Neutralize a vehicle Neutralize a hostage taker Identify routes in and out of target site Identify special problems at target site Discuss compromise authority

63 Intervention MOBILE OPTION Second most desirable option
Places Hostages/Takers in position to be observed Sedan type vehicles with large windows are best and require six team members Large vehicles and buses require special ladders and additional team members This contingency should be planned for early on

64 Intervention MOBILE OPTION
Consider number of hostage takers hostages are involved Have CNT talk vehicle size down (bus to sedan) deliver what is best for a rescue Duplicate vehicle to be used and rehearse all options

65 Intervention MOBILE OPTION
Vehicle should be altered to compliment the intervention Mirrors Windows down Trunk lid raised Electronic neutralization device (END)

66 Intervention MOBILE OPTION
Rescue team should be armed with large caliber pistols Marksmen initiated rescue is preferred

67 Mobile Option

68 Mobile Option-L-Shape

69 Mobile Option-Buses

70 Intervention STRONGHOLD OPTION Least desirable option
Requires rehearsal and precision team work Can require large number of team members Close confrontation and potential for multiple shots

71 Intervention EXECUTION OPTIONS Covert Entry Dynamic (controlled speed)
Move to contact Dynamic (controlled speed) Hostage location known Hostage location unknown

72 Intervention STRONGHOLD OPTION SURPRISE Stealth probe to Breach Point
Stealth probe to Contact Stealth protection of Hostages At time least expected Fatigue factor

73 Intervention STRONGHOLD OPTION DIVERSION Explosive Breach
Noise Flash Device Ruse Dialogue with Negotiator

Multiple entry points when feasible Appropriate number of entry personnel to accomplish the mission

75 Intervention STRONGHOLD OPTION There should be three distinct plans
Emergency Deliberate Contingency

76 Intervention EMERGENCY RESCUE
Timeliness and quick response is paramount Provides an organized response for an unplanned event Should be implemented within 30 minutes of SWAT arrival All available intelligence is evaluated for tactical consideration

77 Intervention EMERGENCY RESCUE Considerations
Number of hostages/hostage takers Size/complexity of target site Point(s) of entry Breach requirements Bypassing doors

Used for conduct of all Operations that are anticipated and allow for preplanning Serves as a base for all related operations Considered the “Master” plan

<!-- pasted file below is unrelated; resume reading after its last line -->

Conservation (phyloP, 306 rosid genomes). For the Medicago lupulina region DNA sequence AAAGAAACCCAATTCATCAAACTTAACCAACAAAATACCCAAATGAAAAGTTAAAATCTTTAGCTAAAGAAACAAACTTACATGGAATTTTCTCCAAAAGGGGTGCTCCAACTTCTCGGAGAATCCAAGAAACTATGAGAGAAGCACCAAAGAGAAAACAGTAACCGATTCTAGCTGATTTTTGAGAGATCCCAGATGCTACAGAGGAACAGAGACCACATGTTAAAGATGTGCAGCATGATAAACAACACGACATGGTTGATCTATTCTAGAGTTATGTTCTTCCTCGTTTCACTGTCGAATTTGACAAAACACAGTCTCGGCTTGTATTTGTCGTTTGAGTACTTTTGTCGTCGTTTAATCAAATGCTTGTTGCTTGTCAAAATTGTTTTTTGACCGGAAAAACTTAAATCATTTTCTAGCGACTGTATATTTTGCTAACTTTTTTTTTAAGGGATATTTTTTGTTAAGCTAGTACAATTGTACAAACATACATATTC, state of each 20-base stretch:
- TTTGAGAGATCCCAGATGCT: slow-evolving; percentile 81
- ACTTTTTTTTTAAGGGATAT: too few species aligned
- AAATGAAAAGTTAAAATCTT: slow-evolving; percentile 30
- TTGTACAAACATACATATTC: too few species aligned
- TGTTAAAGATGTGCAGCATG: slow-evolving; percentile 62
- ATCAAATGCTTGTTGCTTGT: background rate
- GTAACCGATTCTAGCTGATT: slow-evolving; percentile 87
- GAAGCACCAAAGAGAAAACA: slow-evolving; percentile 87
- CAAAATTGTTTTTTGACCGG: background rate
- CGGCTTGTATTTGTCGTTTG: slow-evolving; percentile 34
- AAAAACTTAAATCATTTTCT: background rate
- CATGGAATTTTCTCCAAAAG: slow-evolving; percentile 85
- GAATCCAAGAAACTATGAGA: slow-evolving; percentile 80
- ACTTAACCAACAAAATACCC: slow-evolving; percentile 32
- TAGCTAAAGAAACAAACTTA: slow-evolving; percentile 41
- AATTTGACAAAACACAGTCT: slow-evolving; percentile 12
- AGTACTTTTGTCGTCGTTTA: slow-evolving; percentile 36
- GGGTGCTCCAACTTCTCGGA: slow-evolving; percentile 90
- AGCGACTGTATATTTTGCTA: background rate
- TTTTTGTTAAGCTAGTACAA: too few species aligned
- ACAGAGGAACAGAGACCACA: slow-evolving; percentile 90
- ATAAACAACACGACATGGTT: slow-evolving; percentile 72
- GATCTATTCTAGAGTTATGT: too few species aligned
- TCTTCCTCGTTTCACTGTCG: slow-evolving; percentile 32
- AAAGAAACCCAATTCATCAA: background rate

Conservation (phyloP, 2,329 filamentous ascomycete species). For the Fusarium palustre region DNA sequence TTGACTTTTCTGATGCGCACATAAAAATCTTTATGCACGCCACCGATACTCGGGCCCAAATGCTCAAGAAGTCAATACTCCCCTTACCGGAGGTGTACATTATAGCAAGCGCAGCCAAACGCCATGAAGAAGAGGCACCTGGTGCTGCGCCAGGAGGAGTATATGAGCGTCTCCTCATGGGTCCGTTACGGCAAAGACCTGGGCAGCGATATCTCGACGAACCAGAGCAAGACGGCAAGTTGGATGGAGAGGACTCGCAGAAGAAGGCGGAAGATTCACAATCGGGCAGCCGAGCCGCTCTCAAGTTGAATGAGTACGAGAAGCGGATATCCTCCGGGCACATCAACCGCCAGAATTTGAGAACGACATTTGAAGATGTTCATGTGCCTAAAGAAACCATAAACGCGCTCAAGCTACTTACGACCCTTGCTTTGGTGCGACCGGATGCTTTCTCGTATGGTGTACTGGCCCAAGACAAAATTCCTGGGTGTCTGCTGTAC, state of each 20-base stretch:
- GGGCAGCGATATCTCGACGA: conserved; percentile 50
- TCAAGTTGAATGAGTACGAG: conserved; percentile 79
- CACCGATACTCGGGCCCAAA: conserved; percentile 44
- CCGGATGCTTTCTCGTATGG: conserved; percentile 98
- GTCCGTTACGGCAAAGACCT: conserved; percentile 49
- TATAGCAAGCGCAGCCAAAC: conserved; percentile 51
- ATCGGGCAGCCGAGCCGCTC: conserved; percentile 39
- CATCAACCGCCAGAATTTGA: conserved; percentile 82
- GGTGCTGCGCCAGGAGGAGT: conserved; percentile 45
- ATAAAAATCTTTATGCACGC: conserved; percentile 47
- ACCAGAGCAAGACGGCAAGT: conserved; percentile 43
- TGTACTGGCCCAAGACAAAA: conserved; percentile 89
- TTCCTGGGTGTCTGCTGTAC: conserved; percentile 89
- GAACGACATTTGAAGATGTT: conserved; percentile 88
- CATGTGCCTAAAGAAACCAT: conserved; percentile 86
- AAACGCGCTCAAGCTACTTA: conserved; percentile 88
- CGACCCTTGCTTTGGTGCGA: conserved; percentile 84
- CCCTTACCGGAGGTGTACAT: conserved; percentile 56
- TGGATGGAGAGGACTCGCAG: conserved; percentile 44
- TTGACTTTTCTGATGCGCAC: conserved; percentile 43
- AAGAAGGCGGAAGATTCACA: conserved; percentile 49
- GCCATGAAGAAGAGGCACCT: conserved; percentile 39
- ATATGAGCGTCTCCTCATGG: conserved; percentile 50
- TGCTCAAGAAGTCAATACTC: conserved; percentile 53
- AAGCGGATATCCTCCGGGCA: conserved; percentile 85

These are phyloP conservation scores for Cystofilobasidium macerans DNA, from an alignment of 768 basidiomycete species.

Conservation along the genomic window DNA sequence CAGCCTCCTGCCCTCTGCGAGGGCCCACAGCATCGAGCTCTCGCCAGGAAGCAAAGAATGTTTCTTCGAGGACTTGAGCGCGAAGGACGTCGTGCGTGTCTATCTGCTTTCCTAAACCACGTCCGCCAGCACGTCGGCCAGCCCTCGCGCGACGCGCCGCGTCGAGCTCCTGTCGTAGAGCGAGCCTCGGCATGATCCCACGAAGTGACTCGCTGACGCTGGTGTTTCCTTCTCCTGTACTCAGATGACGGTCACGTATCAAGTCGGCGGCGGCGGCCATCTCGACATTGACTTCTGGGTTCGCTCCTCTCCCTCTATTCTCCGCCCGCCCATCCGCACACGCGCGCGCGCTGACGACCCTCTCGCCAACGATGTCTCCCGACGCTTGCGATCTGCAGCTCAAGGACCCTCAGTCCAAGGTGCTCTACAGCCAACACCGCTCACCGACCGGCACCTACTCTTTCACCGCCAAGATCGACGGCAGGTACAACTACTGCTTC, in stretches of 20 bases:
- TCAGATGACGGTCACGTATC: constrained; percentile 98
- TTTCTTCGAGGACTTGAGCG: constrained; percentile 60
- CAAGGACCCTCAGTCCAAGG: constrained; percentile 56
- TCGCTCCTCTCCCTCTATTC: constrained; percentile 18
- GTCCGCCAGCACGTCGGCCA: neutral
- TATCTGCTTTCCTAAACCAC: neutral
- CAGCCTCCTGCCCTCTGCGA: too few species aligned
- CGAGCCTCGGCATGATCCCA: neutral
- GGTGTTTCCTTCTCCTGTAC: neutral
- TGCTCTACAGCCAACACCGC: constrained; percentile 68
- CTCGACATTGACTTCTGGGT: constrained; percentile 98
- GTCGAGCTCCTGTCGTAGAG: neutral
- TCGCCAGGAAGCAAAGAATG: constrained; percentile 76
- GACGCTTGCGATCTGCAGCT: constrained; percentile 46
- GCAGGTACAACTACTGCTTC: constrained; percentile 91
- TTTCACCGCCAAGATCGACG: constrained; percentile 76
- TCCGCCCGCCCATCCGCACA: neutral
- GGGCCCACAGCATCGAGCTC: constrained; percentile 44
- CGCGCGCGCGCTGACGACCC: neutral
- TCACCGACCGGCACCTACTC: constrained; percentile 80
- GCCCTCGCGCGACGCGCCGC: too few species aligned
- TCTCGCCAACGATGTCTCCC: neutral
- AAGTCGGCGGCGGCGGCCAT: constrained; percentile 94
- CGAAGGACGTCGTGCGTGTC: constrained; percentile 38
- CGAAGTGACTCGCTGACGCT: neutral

Obtain all available intelligence from the TOC Use photos and interior diagrams of the target site to layout floor plan and rehearse Rehearsals should include every possible option to the last detail

80 Intervention DELIBERATE RESCUE Stealth Probe
Determine hostage/hostage taker location Determine ingress route for rescue team Locate devices/technical problems Place listening devices Probe coordinated with TOC and OIC Emergency rescue team in place in case of compromise

81 Intervention CONTINGENCY
Focuses thought on anticipated problems that may arise during the conduct of the operation Allows for operational deviation while maintaining continuity with the deliberate plan

82 Intervention CONTINGENCY
Guards against the operation stopping due to confusion or sudden change in the situation Usually applies primarily to the concept or execution portions of the Deliberate Rescue Plan

Intervention WHAT CONSTITUTES SUFFICIENT PERSONNEL? To attempt a Hostage Rescue without sufficient personnel places too great of a burden on the Entry Team and means they must unduly jeopardize their own safety The size of the Entry Team is dictated by the complexity of the floor plan and not necessarily the size of the building

The single exception is when the location of the Hostage and/or the Hostage taker can be determined with absolute certainty

85 Intervention WHEN TO INTERVENE ?
When it appears that the hostage taker may kill or seriously injure hostages When a window of opportunity exist The hostage taker has placed himself at a tactical disadvantage An element of surprise exist

86 Intervention WHEN TO INTERVENE ? Required components are ready
Supported by diversions Negotiations Breaching/porting Noise flash devices Access into stronghold position can be gained quickly

Intervention What if we encounter the hostages but the hostage taker is still outstanding? Safeguard the hostages Abort HRT and initiate barricade procedures “THE OBJECTIVE IS TO WIN -- NOT TO FIGHT !”

88 What if you have to pass an area of threat ?
Intervention What if you have to pass an area of threat ? The momentum of the rescue can not be delayed to search every potential hiding place or area of threat This is the security element’s responsibility The focus of effort remains on the hostages !

89 Withdrawal The evacuation of the hostage must be planned
If it is not part of the plan it becomes part of the problem ! Hostages may not be willing participants to the rescue Hostage takers may take refuge with the hostages in an attempt to not be identified and escape Once the hostages safety is assured the tone of the operation changes

90 What Constitutes a Successful Hostage Rescue Operation ?
When the hostages are “rescued” When the hostage taker is neutralized When the hostages can be safeguarded/ separated from the hostage taker




94 Responsibilities Point 180 degree security on approach from LCC